• Gas and electricity prices have surged higher in the last month, breaking new highs on a daily basis

  • Low European gas storage levels along with high Asian gas prices continue to drive the markets as we approach the winter heating season

  • Low Russian gas flows continue to add support to the markets

  • LNG flows remain very low as a result of a sharp fall in incoming LNG cargoes


Looking ahead, prices will be influenced by:

  • Weather forecasts for the UK, Europe and Asia
  • Asian/European gas prices
  • European gas storage levels
  • LNG shipments into the UK and Europe
  • Carbon prices
  • Day Ahead gas prices
  • Coal prices
  • Further updates on Nord Stream 2
  • Oil prices
  • Ongoing concerns regarding increasing Covid infection rates
  • Concerns over the long term economic impact of Covid-19
  • Currency exchange rates
  • Global and domestic economic indicators



Gas and electricity prices have increased to levels, and at a pace, never seen before in the last month, with unprecedented volatility. At one point yesterday gas prices for the winter months were up 60p on the day, an increase of 25% before losing some value at the end of the day. Some of the winter months closed above £3 per therm - to put this into some perspective, this equates to in excess of 10p/kWh. Exceptionally low European gas storage levels, high Asian gas prices, a recovery in Global demand and low LNG supply continue to drive the markets.

Day Ahead Gas

Day Ahead gas prices reached their highest recorded levels yesterday, surpassing the £2.30 seen for one day in March 2018 which was due to the ‘Beast from the East.’ Again, to put these increases into some perspective, gas prices for November have increased by 124% since the beginning of September. One reason for these increases has been a continued lack of LNG shipments into Europe, with Asian gas prices continuing to increase at the same rate as European gas prices and attracting the majority of US LNG cargoes in recent weeks.

Gas Storage Levels

Another key driver for the increases continues to be the low level of European gas storage. As a result of a cold winter and, more critically, a cold start to spring, European gas storage levels fell to their lowest recorded levels by mid-May, requiring high levels of injections throughout the summer and supporting unusually high demand for gas. In addition to the increase in physical demand, prices have also found support from the risk that storage levels will  not have recovered sufficiently before the start of the winter heating season at which point we would expect injections to end and to see net withdrawals. This raises the prospect of running out of storage before the end of winter should we see particularly cold weather. So to some extent the price increases can be explained by supply/demand constraints, but also by the elevated risks for the coming winter leading to substantial buying interest.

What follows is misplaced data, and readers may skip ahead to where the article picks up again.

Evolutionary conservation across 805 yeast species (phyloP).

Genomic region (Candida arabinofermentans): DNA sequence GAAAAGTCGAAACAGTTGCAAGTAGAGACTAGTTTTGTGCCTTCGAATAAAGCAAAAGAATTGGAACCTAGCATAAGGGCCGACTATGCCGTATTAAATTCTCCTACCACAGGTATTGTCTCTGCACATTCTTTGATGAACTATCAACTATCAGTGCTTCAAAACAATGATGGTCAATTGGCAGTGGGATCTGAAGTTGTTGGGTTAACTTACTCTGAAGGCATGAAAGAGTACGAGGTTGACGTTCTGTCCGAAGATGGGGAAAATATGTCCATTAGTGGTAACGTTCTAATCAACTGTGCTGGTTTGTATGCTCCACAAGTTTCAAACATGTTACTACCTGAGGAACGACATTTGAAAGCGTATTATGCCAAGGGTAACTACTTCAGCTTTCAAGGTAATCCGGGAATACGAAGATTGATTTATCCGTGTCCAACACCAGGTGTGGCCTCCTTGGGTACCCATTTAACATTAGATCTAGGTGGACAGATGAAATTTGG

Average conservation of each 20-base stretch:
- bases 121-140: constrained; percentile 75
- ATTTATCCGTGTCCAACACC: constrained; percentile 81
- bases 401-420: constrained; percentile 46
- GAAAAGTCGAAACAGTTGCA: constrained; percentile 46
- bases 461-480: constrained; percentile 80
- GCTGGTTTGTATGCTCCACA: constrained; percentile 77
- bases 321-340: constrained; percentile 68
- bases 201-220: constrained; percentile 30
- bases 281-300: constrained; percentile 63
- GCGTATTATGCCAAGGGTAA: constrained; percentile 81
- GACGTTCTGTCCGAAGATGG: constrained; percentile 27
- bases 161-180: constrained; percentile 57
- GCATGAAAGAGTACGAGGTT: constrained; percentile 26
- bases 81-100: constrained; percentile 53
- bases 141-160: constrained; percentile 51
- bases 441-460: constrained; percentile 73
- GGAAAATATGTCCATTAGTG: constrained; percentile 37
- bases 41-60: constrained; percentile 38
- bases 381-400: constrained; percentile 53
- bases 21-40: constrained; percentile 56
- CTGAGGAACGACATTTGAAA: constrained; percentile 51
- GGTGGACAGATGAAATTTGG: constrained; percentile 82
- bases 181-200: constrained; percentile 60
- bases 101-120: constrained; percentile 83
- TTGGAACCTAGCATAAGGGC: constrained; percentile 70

Russian Gas Flows

In addition to high Asian gas prices and low storage levels, Russian gas flows have become more influential on the markets as the summer has progressed. Russian gas flows have remained significantly below the five-year average all year, despite the incentive of extremely high gas prices. Speculation has grown that this has been a political move in order to gain agreement for the Nord Stream 2 pipeline project which has met with significant opposition in the last 18 months, but which has now been completed and awaiting EU/German approval before gas can flow. In monthly auctions Gazprom has repeatedly declined to take additional available capacity through Ukraine and Poland, adding further fuel to the speculation that this has become political.

Oil Prices

Oil prices have also continued on their upward trend in recent weeks due to recovering Global demand and OPEC production cuts, and are threatening to break through a key resistance level of $86.29, their highs of 2018. Oil prices remain a driver for gas prices due to the volume of European and Asian gas contracts which are index-linked to oil prices. Any increases in oil prices can therefore be seen to contribute to increases in gas prices.



Given the level that gas and electricity prices have reached, it has become more difficult to predict where they will go from here. Although there are fundamental reasons for the increases as discussed above, it remains difficult to justify the scale that we have seen and therefore increases the likelihood that we will see a correction in prices at some point.

The markets are likely to react to any further news with regard to the potential start of the Nord Stream 2 pipeline which could offer some relief to supply concerns although it is still unclear as to whether we would see additional Russian gas flows or merely a re-routing of existing supplies to avoid Ukraine. The markets are also likely to react to updates in weather forecasts. Mild weather in the coming weeks would allow further injections into European gas storage sites and bring levels closer to normal, reducing the winter supply risk, whilst colder weather could see withdrawals from storage and an increase in supply risk.

These factors will also influence gas and electricity prices for next summer and beyond - if storage levels remain relatively low and we see a cold winter then there is a risk of a repetition of the conditions we have seen this year, with high injection demand supporting prices.

The only certainty is that prices will remain highly volatile.


6th October 2021

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